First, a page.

I shall follow the same rule now.
FIRST OF ALL, there is an absolute imperative to vote, more than ever. It is not about the “feast of democracy”, “civic duty” and bla-bla-bla. This time it is a vital necessity.
A non-vote is a vote for Binyamin Netanyahu and his allies, pure and simple. As it looks now, more than half the members of the 19th Knesset will belong to the extreme right and beyond, at least a dozen of them honest to goodness fascists.
Not to vote means to strengthen them even more. This is especially true for Arab citizens. The polls predict that almost half of them will not vote at all.
The reasons are many: a general protest against the “Jewish” state, protest against discrimination, despair of any change, disapproval of the “Arab” parties and more. All good reasons.
But abstention means that the Arab citizens are shooting themselves in the foot. If their situation is bad now, it can still become much, much worse: The Supreme court, which generally protects them, cowed into impotence. Discriminatory laws proliferating. Some on the far right want to deprive them of the right to vote altogether. Why grant them their wish voluntarily?
LET’S PROCEED to the actual choice. My method is to write down all the competing election lists in a random order. Then I strike out all those I would not vote for if my life depended on it. That’s the easy part.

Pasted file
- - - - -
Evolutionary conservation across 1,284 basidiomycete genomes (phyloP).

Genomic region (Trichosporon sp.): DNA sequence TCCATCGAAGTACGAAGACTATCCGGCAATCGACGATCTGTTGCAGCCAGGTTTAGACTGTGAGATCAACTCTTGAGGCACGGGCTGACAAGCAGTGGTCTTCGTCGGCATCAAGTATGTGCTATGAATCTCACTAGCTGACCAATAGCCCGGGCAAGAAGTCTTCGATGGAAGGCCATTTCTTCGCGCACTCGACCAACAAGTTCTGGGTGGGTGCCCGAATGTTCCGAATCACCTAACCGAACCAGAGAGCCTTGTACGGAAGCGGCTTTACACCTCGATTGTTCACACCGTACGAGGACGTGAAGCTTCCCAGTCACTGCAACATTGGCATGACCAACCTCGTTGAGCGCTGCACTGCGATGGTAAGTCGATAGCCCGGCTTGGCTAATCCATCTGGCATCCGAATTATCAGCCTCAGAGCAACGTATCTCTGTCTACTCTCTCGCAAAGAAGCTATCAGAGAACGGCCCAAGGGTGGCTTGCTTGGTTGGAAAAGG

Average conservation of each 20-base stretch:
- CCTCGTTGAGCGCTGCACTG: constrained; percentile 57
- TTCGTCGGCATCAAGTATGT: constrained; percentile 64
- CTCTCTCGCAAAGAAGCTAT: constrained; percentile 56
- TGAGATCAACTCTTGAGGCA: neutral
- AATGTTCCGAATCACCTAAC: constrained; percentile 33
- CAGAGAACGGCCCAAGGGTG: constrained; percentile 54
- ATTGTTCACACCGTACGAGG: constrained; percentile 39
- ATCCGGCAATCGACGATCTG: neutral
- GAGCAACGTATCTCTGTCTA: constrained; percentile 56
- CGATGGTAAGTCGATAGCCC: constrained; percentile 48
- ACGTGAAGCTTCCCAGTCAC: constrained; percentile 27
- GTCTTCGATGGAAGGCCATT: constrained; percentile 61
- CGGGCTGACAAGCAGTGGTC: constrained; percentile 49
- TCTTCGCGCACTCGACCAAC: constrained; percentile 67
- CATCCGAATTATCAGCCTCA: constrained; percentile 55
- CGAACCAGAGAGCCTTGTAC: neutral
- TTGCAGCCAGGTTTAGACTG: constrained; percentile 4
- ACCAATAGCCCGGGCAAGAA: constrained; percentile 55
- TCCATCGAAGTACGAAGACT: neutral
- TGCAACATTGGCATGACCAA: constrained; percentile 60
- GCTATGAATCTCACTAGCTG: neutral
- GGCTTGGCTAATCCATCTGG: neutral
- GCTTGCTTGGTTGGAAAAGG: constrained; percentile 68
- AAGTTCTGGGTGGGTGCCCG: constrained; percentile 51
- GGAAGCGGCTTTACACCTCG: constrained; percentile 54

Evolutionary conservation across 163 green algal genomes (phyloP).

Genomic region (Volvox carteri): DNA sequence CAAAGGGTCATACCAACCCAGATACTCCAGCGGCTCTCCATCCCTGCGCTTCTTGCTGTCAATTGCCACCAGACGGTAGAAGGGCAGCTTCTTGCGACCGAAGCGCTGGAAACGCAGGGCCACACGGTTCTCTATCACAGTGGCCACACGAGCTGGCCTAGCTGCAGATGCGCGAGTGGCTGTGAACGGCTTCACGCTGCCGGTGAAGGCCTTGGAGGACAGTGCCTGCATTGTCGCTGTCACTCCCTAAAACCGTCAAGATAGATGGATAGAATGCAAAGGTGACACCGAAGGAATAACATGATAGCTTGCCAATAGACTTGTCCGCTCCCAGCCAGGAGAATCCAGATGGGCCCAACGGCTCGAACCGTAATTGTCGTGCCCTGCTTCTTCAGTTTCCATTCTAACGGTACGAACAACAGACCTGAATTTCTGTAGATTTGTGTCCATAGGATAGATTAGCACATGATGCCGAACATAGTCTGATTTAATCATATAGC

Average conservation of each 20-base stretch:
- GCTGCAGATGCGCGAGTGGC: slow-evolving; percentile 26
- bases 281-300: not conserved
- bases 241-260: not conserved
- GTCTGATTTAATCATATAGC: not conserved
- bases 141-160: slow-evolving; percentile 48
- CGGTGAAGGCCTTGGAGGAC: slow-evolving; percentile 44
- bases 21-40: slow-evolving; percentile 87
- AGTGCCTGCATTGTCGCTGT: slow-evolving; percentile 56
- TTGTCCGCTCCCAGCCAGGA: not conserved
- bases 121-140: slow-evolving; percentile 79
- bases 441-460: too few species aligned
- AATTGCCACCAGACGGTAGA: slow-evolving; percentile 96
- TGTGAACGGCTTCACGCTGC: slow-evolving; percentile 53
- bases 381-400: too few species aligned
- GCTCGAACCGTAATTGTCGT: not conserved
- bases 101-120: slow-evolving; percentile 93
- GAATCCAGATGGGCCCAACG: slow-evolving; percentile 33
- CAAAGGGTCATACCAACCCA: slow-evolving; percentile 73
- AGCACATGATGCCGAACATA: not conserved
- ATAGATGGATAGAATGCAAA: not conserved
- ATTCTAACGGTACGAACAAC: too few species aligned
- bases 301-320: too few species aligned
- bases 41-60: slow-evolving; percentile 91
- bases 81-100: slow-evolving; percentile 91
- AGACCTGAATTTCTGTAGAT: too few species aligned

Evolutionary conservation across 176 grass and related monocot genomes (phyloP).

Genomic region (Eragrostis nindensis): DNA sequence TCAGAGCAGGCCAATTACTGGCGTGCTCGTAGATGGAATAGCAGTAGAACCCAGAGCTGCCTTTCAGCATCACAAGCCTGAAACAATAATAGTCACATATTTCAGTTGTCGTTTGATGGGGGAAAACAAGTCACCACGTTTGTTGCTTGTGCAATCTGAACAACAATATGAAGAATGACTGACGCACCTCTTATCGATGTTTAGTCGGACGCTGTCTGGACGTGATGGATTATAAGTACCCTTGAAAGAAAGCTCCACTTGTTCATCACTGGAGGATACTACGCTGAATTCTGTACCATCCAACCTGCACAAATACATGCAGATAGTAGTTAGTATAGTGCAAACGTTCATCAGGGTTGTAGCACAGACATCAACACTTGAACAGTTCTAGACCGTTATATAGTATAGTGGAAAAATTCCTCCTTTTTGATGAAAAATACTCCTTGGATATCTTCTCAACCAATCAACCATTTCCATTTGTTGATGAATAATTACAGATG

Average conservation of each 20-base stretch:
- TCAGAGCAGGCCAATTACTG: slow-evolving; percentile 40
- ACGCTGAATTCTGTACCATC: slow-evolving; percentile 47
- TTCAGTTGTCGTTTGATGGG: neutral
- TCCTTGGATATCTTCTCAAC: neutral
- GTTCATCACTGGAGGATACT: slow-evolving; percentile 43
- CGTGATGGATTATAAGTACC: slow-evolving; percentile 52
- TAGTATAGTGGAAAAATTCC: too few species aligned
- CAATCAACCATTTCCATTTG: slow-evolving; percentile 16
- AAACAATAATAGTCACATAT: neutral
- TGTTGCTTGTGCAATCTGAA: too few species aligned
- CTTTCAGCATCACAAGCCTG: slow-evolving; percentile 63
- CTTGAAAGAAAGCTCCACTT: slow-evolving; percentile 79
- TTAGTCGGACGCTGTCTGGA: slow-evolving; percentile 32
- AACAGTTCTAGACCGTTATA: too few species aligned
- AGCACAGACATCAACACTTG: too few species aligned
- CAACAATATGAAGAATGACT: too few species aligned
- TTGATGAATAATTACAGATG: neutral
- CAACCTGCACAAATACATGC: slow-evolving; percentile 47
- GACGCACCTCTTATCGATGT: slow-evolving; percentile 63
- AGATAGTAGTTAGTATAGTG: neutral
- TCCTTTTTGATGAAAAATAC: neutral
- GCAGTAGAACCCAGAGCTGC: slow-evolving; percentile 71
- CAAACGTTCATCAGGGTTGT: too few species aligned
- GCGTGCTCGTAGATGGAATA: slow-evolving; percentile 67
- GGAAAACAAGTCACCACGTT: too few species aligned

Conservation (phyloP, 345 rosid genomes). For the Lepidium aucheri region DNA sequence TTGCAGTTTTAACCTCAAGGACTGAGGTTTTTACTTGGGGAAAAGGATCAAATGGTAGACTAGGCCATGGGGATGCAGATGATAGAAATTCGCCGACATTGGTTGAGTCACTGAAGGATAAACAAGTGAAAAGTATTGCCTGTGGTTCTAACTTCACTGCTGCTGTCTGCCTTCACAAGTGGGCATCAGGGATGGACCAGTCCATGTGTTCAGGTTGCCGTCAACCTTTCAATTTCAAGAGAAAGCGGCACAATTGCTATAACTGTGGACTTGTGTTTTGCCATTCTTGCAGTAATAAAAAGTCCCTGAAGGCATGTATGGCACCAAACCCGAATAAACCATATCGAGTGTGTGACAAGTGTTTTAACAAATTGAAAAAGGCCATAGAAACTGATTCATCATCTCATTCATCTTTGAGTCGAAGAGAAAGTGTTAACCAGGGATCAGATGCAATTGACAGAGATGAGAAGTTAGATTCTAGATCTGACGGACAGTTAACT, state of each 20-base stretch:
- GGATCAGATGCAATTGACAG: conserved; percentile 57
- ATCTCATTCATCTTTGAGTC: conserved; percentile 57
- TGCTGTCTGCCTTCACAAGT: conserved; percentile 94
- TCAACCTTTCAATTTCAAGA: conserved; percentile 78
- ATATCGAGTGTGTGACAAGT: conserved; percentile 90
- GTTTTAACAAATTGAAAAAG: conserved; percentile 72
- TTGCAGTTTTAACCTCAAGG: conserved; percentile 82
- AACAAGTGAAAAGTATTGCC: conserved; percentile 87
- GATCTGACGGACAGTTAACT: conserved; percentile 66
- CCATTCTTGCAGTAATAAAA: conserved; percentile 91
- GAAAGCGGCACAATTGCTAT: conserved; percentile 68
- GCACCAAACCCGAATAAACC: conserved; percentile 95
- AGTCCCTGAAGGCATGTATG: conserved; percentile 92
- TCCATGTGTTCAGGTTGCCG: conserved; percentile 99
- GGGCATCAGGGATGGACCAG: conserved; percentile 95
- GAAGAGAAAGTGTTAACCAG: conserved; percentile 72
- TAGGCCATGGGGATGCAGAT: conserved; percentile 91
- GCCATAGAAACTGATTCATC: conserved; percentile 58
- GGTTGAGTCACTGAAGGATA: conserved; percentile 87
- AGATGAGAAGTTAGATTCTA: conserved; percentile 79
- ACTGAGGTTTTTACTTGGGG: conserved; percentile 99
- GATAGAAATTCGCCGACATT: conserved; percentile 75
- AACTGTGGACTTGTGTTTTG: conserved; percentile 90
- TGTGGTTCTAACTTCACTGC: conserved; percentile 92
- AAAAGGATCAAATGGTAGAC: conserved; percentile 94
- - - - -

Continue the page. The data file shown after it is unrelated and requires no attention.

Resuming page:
First of all, there is Likud-Beitenu. Likud alone was bad enough. The addition of Avigdor Lieberman’s Israel Beitenu makes it even more destructive.
I agree with President Barack Obama that Netanyahu is leading us to certain disaster. His total rejection of peace, the obsession with the settlements, the deepening of the occupation – all these are turning Israel (Israel proper, not just the occupied territories) inexorably into an apartheid state.
Already in the outgoing Knesset, abominable anti-democratic laws have been passed. Now that all the moderate Likud members have been purged, this process will be accelerated.